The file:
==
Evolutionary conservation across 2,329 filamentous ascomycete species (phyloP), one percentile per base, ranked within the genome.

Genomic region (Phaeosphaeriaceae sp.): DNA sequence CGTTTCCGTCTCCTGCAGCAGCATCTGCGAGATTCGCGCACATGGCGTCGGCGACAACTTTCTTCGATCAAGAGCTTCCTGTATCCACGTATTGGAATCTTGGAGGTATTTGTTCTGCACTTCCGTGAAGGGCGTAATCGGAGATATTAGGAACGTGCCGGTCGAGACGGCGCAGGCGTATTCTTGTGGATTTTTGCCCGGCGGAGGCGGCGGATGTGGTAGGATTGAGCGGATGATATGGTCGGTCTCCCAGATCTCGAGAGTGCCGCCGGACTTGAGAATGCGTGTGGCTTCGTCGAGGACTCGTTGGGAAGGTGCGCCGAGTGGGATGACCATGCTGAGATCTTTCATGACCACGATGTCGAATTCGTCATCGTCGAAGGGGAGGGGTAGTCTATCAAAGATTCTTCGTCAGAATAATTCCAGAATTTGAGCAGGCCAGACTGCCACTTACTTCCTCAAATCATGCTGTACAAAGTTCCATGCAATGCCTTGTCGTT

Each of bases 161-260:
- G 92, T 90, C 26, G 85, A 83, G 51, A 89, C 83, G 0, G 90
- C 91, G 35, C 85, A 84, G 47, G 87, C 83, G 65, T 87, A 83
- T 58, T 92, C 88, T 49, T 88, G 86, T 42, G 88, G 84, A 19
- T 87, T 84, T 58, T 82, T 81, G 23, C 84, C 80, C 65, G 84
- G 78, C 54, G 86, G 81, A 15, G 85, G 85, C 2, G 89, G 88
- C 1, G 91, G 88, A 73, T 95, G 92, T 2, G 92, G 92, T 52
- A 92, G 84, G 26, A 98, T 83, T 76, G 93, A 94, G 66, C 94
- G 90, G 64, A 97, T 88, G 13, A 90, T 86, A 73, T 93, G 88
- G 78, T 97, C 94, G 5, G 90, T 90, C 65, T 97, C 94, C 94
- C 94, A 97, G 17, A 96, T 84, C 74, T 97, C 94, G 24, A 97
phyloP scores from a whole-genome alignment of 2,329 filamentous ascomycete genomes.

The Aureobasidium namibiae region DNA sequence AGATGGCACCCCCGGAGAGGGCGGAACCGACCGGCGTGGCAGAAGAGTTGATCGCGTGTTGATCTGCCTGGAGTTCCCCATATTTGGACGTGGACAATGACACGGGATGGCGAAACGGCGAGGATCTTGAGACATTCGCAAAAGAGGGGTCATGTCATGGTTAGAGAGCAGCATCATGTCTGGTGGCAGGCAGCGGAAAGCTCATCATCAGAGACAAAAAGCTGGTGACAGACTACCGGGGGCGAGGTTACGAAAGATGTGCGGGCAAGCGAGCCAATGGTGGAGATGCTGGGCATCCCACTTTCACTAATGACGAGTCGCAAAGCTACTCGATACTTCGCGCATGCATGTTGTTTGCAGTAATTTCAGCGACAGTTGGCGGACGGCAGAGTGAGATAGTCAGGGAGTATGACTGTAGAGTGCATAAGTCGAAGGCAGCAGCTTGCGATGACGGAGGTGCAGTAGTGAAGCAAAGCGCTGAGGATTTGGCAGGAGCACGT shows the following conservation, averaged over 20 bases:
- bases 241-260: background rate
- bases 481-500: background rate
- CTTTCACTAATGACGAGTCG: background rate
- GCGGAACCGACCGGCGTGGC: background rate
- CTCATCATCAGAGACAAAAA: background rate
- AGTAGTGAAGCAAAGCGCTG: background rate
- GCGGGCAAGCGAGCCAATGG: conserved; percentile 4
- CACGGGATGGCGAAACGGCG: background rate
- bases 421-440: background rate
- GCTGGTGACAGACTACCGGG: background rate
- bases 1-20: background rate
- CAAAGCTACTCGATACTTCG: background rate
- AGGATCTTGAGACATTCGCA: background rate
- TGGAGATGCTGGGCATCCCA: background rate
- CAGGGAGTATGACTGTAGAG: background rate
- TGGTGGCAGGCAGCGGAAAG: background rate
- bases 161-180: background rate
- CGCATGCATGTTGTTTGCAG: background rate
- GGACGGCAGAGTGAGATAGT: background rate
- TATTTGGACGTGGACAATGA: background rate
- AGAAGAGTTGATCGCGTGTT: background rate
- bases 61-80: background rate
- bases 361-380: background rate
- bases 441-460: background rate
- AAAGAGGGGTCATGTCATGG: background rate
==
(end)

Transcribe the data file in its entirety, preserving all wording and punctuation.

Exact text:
Evolutionary conservation across 2,329 filamentous ascomycete species (phyloP), one percentile per base, ranked within the genome.

Genomic region (Phaeosphaeriaceae sp.): DNA sequence CGTTTCCGTCTCCTGCAGCAGCATCTGCGAGATTCGCGCACATGGCGTCGGCGACAACTTTCTTCGATCAAGAGCTTCCTGTATCCACGTATTGGAATCTTGGAGGTATTTGTTCTGCACTTCCGTGAAGGGCGTAATCGGAGATATTAGGAACGTGCCGGTCGAGACGGCGCAGGCGTATTCTTGTGGATTTTTGCCCGGCGGAGGCGGCGGATGTGGTAGGATTGAGCGGATGATATGGTCGGTCTCCCAGATCTCGAGAGTGCCGCCGGACTTGAGAATGCGTGTGGCTTCGTCGAGGACTCGTTGGGAAGGTGCGCCGAGTGGGATGACCATGCTGAGATCTTTCATGACCACGATGTCGAATTCGTCATCGTCGAAGGGGAGGGGTAGTCTATCAAAGATTCTTCGTCAGAATAATTCCAGAATTTGAGCAGGCCAGACTGCCACTTACTTCCTCAAATCATGCTGTACAAAGTTCCATGCAATGCCTTGTCGTT

Each of bases 161-260:
- G 92, T 90, C 26, G 85, A 83, G 51, A 89, C 83, G 0, G 90
- C 91, G 35, C 85, A 84, G 47, G 87, C 83, G 65, T 87, A 83
- T 58, T 92, C 88, T 49, T 88, G 86, T 42, G 88, G 84, A 19
- T 87, T 84, T 58, T 82, T 81, G 23, C 84, C 80, C 65, G 84
- G 78, C 54, G 86, G 81, A 15, G 85, G 85, C 2, G 89, G 88
- C 1, G 91, G 88, A 73, T 95, G 92, T 2, G 92, G 92, T 52
- A 92, G 84, G 26, A 98, T 83, T 76, G 93, A 94, G 66, C 94
- G 90, G 64, A 97, T 88, G 13, A 90, T 86, A 73, T 93, G 88
- G 78, T 97, C 94, G 5, G 90, T 90, C 65, T 97, C 94, C 94
- C 94, A 97, G 17, A 96, T 84, C 74, T 97, C 94, G 24, A 97
phyloP scores from a whole-genome alignment of 2,329 filamentous ascomycete genomes.

The Aureobasidium namibiae region DNA sequence AGATGGCACCCCCGGAGAGGGCGGAACCGACCGGCGTGGCAGAAGAGTTGATCGCGTGTTGATCTGCCTGGAGTTCCCCATATTTGGACGTGGACAATGACACGGGATGGCGAAACGGCGAGGATCTTGAGACATTCGCAAAAGAGGGGTCATGTCATGGTTAGAGAGCAGCATCATGTCTGGTGGCAGGCAGCGGAAAGCTCATCATCAGAGACAAAAAGCTGGTGACAGACTACCGGGGGCGAGGTTACGAAAGATGTGCGGGCAAGCGAGCCAATGGTGGAGATGCTGGGCATCCCACTTTCACTAATGACGAGTCGCAAAGCTACTCGATACTTCGCGCATGCATGTTGTTTGCAGTAATTTCAGCGACAGTTGGCGGACGGCAGAGTGAGATAGTCAGGGAGTATGACTGTAGAGTGCATAAGTCGAAGGCAGCAGCTTGCGATGACGGAGGTGCAGTAGTGAAGCAAAGCGCTGAGGATTTGGCAGGAGCACGT shows the following conservation, averaged over 20 bases:
- bases 241-260: background rate
- bases 481-500: background rate
- CTTTCACTAATGACGAGTCG: background rate
- GCGGAACCGACCGGCGTGGC: background rate
- CTCATCATCAGAGACAAAAA: background rate
- AGTAGTGAAGCAAAGCGCTG: background rate
- GCGGGCAAGCGAGCCAATGG: conserved; percentile 4
- CACGGGATGGCGAAACGGCG: background rate
- bases 421-440: background rate
- GCTGGTGACAGACTACCGGG: background rate
- bases 1-20: background rate
- CAAAGCTACTCGATACTTCG: background rate
- AGGATCTTGAGACATTCGCA: background rate
- TGGAGATGCTGGGCATCCCA: background rate
- CAGGGAGTATGACTGTAGAG: background rate
- TGGTGGCAGGCAGCGGAAAG: background rate
- bases 161-180: background rate
- CGCATGCATGTTGTTTGCAG: background rate
- GGACGGCAGAGTGAGATAGT: background rate
- TATTTGGACGTGGACAATGA: background rate
- AGAAGAGTTGATCGCGTGTT: background rate
- bases 61-80: background rate
- bases 361-380: background rate
- bases 441-460: background rate
- AAAGAGGGGTCATGTCATGG: background rate